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Flights Resume Between Aruba And Venezuela Despite U.S. Order To Arrest Of Former Spy Chief

In this photo taken Wednesday, June 25, 2014, a passenger holds his Venezuelan passport as he prepares to travel to Venezuela at Miami International Airport in Miami. American Airlines announced that it will cut nearly 80 percent of its flights to Venezuela in a dispute over revenue being held by the South American country. American said that beginning July 2 it will operate 10 flights per week instead of the current 48. And it will only fly to Venezuela from Miami, scrapping flights from New York, Dallas and San Juan, Puerto Rico. (AP Photo/Alan Diaz)

In this photo taken Wednesday, June 25, 2014, a passenger holds his Venezuelan passport as he prepares to travel to Venezuela at Miami International Airport in Miami. American Airlines announced that it will cut nearly 80 percent of its flights to Venezuela in a dispute over revenue being held by the South American country. American said that beginning July 2 it will operate 10 flights per week instead of the current 48. And it will only fly to Venezuela from Miami, scrapping flights from New York, Dallas and San Juan, Puerto Rico. (AP Photo/Alan Diaz)  ((AP Photo/Alan Diaz))

Flights between Aruba and Venezuela have resumed after the South American country suspended them to protest the arrest of its designated counsel to the island territory, the highest-ranking Venezuelan official ever detained on a U.S. warrant, officials said Saturday.

Aruba Justice Minister Arthur Dowers told The Associated Press he met for several hours with Venezuelan Foreign Affairs Vice Minister Federico Gonzalez to discuss the suspension, which was ordered on Friday. Dowers said he expressed concern about the hundreds of travelers who would be stranded.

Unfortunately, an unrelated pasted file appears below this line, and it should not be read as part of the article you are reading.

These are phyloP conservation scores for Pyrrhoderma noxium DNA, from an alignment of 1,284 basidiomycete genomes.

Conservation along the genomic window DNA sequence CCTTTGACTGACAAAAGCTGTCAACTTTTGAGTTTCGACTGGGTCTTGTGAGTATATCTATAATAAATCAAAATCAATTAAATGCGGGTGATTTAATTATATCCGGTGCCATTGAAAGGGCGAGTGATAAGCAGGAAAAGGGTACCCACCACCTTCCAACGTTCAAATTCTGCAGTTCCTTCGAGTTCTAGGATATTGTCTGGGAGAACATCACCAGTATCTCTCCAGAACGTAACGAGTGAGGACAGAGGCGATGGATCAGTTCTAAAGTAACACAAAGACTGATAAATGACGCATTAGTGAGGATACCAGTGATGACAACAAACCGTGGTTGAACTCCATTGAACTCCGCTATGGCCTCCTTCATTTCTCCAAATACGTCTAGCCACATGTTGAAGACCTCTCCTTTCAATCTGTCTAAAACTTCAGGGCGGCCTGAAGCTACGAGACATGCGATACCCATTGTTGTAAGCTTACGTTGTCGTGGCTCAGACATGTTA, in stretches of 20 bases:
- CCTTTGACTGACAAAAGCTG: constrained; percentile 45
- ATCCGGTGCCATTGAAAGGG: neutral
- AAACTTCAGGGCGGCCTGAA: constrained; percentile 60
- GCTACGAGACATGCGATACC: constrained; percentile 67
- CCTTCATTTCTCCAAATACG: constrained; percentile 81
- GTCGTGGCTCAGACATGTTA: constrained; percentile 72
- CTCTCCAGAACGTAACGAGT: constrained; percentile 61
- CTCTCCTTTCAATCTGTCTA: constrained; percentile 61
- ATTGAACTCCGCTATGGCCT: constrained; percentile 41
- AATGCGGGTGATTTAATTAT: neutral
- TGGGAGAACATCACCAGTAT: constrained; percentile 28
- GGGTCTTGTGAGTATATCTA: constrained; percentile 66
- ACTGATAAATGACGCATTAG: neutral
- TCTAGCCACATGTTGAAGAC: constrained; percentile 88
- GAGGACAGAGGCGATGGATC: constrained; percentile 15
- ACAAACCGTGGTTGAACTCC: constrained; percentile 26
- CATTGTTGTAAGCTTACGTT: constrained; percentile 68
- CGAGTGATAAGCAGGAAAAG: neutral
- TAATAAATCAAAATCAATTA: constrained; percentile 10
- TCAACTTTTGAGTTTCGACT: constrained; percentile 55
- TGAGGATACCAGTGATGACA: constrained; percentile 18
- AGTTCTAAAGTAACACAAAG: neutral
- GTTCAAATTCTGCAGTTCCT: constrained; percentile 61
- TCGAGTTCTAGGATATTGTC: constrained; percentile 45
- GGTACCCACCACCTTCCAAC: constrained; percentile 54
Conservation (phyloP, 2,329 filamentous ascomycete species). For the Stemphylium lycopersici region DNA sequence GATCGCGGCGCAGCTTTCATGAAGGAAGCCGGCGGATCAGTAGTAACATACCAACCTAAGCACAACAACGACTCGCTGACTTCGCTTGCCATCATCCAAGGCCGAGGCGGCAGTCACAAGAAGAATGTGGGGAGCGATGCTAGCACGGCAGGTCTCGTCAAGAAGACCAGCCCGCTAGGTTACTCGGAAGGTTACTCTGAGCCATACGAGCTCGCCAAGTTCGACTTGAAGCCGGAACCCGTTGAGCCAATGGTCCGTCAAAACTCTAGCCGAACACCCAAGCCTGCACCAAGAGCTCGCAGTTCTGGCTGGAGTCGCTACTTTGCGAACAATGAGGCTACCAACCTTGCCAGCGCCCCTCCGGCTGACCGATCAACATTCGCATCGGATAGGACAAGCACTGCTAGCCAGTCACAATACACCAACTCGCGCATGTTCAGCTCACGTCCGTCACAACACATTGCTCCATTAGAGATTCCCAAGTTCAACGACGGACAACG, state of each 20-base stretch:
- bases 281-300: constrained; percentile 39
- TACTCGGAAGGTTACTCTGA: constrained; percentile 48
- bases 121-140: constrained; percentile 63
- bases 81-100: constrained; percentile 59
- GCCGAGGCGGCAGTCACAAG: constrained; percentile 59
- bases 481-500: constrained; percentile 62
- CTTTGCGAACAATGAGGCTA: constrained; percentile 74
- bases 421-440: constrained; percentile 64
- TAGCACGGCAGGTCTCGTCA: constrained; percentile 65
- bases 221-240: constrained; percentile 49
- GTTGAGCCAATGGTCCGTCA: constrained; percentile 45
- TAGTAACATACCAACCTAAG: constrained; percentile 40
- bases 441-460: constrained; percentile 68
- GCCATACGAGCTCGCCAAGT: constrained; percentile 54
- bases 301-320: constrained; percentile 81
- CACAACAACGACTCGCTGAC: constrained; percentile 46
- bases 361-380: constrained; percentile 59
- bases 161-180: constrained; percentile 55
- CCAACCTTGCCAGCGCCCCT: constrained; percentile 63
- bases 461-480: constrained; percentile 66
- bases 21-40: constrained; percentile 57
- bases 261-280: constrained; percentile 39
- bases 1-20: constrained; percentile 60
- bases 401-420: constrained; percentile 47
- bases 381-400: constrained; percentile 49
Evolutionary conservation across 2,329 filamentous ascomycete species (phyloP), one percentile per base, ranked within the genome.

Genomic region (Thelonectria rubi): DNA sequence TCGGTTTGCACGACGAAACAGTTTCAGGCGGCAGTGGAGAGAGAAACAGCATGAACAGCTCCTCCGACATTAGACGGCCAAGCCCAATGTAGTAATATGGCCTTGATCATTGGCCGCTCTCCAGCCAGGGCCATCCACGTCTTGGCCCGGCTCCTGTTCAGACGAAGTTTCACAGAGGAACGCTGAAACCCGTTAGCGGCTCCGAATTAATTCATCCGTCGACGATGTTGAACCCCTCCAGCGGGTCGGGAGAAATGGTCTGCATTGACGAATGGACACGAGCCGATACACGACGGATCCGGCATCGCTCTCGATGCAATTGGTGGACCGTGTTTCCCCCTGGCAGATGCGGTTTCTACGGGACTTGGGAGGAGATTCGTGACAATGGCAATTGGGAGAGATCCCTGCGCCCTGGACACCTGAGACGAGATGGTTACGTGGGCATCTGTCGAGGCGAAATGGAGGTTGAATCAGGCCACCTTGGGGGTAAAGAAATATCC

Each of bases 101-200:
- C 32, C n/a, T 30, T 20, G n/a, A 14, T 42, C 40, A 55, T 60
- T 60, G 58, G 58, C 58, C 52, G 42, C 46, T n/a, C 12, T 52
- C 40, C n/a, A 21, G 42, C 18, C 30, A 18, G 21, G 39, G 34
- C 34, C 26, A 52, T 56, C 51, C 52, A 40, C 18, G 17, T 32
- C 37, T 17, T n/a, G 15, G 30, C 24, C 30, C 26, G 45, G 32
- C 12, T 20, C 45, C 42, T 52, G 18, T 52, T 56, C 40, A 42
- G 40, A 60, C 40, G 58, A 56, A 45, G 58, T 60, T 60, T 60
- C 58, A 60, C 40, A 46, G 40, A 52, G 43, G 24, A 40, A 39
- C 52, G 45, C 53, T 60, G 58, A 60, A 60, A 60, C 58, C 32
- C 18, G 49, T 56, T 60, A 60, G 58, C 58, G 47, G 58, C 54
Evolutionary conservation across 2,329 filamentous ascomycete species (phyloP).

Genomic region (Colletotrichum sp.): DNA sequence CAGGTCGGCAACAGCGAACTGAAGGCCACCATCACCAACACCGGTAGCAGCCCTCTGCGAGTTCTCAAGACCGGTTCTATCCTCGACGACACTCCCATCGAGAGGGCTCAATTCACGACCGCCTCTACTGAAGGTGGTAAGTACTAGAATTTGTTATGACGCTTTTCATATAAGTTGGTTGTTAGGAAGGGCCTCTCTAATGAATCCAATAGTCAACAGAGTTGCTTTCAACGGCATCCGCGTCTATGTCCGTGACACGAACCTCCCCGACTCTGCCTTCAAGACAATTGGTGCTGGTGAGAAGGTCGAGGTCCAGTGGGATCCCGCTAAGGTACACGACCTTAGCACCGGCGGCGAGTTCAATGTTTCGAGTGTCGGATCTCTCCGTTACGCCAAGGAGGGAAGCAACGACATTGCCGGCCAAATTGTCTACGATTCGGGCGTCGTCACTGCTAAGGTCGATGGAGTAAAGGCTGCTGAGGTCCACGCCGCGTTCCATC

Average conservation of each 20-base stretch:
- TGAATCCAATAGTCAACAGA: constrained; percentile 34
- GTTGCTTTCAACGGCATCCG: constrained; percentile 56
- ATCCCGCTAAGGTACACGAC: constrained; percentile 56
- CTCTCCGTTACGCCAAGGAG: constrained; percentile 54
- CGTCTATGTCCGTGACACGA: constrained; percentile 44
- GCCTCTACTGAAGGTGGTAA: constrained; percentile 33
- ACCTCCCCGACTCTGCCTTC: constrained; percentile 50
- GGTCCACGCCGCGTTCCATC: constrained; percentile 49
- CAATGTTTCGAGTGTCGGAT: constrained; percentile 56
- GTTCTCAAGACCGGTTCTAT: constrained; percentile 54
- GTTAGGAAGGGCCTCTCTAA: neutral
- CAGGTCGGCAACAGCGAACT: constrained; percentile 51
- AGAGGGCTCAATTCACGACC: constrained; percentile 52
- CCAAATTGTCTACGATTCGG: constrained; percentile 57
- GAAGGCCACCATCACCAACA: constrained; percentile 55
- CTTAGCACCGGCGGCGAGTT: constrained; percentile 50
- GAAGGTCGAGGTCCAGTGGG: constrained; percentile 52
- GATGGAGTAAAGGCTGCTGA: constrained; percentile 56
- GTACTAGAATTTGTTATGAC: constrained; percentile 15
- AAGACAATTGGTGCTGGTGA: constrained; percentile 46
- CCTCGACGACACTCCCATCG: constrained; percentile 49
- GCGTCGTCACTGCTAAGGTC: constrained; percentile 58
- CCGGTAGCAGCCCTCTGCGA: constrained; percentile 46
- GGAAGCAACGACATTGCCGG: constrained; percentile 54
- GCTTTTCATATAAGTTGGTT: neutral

"We understand the Venezuelan government is upset with the detention of one of their diplomatic core members, but I told them that based on basic human rights, it cannot be so that the movement of many more of their citizens and their right to go home will be sacrificed," he said.

Venezuela issued the order to suspend flights to Aruba and other Dutch Caribbean territories after an Aruban judge ruled that Hugo Carvajal, the former head of Venezuelan military intelligence, must remain behind bars pending a U.S. extradition request on drug-trafficking charges.

Carvajal, who was arrested Thursday upon arriving in Aruba, had been named Venezuela's consul to the island and was awaiting accreditation.

Dowers said Aruba had complied with a request from U.S. authorities to arrest Carvajal based on a treaty signed between the Kingdom of the Netherlands and the United States.

The flight ban was considered an economic blow to Aruba since Venezuela represents its second-largest tourism market. It is unclear how many flights were canceled. Airport authorities in Aruba could not immediately be reached for comment. The ban was lifted roughly around midnight.

Hundreds of Venezuelan tourists were stranded in Aruba, which lies just 15 miles (24 kilometers) off Venezuela's coast.

Dowers said he is aware that the Venezuelan government is still upset about the ruling and that it could reinstate the flight ban or take other punitive actions. He did not specify what those actions might be.

Aruba government officials scheduled an emergency meeting late Saturday morning to talk about the issue.

U.S. authorities have alleged that Carvajal is one of several high-ranking Venezuelan military and law enforcement officials who provided a haven to major drug traffickers from neighboring Colombia and helped them export large amounts of U.S.-bound cocaine through Venezuela.

His surprise arrest has cast a spotlight on what's known in Venezuela as the "Cartel of the Suns," referring to rogue, high-ranking military officers believed to have grown rich from drug-running. Top Venezuelan officers wear sun insignia on their uniforms.

Together with the unsealing Thursday of a drug indictment against two other Venezuelan officials, Carvajal's arrest will likely also ratchet up tensions between the U.S. and Venezuela's socialist government, which frequently accuses Washington of conspiring against it.

President Nicolás Maduro had threatened to retaliate against Aruba, unless Carvajal is freed. The president likened Carvajal's arrest to an "ambush" and "kidnapping" that violates international law and Venezuelan sovereignty.

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